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Total Records: 45   Records Viewed Per Page: 10 1 ... 3 4 [5]
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5) Jools Slater
York, England. 0776 950 4794
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Friday, 22 April 2005 09:41 Host: Write a comment Send E-mail

In the centre of Bingley, there still stands an old blackstone Victorian Building bearing the noble inscription "Public Lending Library". In the 1970's it was derelict. All the books had been moved and the ceiling had pigeons living in the oak beams. We used to hire it from a bloke called Jim who worked for the council and charged us 50p a day to rehearse there, because no one else wanted it. It did however have extraordinarily good accoustics due to the ornate marble staircase than ran through the centre of it. Perfect for the sound of a sax.
It always seemed to take us ages to set everything up. Spock had all these foot pedals and none of them ever seemed to work properly. He used to get really stressed about an old WEM copycat space echo because it kept chewing the ribbon tapes. "Hey Spock, listen to this!" said Mathew. "Better than your copycat" and he wandered up and down the stairs honking big fat notes just to enjoy the reverb. We were still setting up drum kits and wires, when suddenly his roaring voice echoed: "Look at this. F*cking hell! - Bakelite telephones!".
There was myself; Spock; Roger on drums and a keyboard player called Tiddy*. Co-ee (as he was known then) lurched into the room thrusting the receiver of a filthy black bakelite standard issue 1950's GPO telephone at us, as though there was some urgent news on the other end. He was leaping about like a plundering pirate as he searched for his duffel bag. "What are you going to do" we asked, although we kind of already knew. "There's loads of them..." we also knew that look in his eye. "They might come in handy"
Every time we'd all get together to jam, there always seemed to be some kind of "incident" that precluded the actual playing. And when we got around to it, there remained a sense of danger and unpredictability, which was addictive. The sax was loud enough to be heard from outside of the room we were in, and it sounded all the better for the spooky reverb. Tiddy had a fascinating variety of, mostly home made, electronic keyboard type instruments, and using a simple tone generator he would trade phrases with Mathew, who would mimic the sounds back. Oh, simple pleasures.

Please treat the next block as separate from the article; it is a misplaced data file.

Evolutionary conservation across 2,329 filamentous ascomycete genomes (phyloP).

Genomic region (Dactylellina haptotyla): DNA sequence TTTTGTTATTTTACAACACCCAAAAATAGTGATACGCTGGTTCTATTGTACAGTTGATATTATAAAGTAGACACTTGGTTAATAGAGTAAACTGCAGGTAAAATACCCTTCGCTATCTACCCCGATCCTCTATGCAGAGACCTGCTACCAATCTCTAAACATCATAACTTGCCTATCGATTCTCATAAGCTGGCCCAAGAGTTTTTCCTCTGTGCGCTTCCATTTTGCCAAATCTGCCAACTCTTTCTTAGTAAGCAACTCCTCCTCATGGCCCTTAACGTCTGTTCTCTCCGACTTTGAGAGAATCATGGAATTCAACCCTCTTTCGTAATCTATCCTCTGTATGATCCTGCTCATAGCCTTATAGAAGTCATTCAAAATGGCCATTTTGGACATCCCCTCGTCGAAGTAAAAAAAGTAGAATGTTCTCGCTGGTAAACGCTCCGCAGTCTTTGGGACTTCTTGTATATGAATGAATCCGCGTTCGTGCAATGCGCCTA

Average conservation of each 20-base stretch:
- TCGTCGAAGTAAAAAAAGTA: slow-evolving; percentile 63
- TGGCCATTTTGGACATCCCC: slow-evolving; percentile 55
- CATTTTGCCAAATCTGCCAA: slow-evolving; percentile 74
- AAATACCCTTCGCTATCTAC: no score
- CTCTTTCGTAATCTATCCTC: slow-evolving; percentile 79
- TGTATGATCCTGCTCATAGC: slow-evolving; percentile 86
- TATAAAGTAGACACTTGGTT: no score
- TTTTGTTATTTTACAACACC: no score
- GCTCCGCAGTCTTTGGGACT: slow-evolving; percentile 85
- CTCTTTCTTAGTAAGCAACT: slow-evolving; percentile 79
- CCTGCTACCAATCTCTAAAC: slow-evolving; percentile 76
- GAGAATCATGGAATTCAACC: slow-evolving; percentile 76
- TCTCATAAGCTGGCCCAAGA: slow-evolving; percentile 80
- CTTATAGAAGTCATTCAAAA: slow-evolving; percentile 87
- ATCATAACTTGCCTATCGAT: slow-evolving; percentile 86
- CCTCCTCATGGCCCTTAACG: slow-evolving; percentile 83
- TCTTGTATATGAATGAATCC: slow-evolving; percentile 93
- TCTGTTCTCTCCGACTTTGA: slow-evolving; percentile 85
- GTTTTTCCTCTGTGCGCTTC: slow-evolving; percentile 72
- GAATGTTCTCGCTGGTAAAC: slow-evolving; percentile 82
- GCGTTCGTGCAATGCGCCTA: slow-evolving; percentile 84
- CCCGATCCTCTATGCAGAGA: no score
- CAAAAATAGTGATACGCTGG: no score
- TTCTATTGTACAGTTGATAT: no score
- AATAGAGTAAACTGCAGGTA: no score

My last memory of that day was seeing "Xero" peddling up a cobbled street on a bicycle like some kind of post-war delivery boy in a raincoat and flying helmet with a sax case over one shoulder, and a duffel bag full of bakelite telephones over the other. And so another song title was born.

*See a picture of Vedas rehearsing at the Eldwick Memorial Hall at: under the archive section following the career of Andy Wells.
4) Jools Slater
York, England. (0776 950 4794)
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Thursday, 21 April 2005 09:00 Host: Write a comment Send E-mail

One sunday evening in the summer of 1976, Vedas were rehearsing in my parent's garage in Bingley (10 miles north of Leeds) and there were just three of us there that night: Myself on bass, Spock on guitar and Mathew on sax. We had spent the first half of the evening talking about explosives, and dismantling fireworks to get the gunpowder so we could blow something up. All this led to was successfully filling the garage with thick smoke, which was funny. So we opened the windows to let it clear, and started jamming a riff that Mathew had come up with, which after a while descended into a hypnotic loop groove, with an endless Coltrane style pentatonic wandering. All of a sudden he stopped playing and loudly announced "I fancy a brew! get the kettle on" So, rather bizzarely, we sat and drank tea with a teapot, cups and saucers in a garage, with three amps running from an adapter in the light socket in the middle of the room, amidst gunpowder smoke and a lawnmower, and then the Law arrived. A young constable knocked (rather politely we felt) on the tin door of the garage. "go see who it is" said Mathew "it might be a fan" It turned out that a neighbour had reported "marijhuana smoke billowing from the windows of a garage, in which innapropriate jazz was being played" Oh how we laughed "innapropriate jazz!" said Mathew "oh that's f*cking priceless!" But all the copper found was three blokes sitting in a garage drinking tea. We were told to keep the noise down. The tune got called "Nosy neighbours"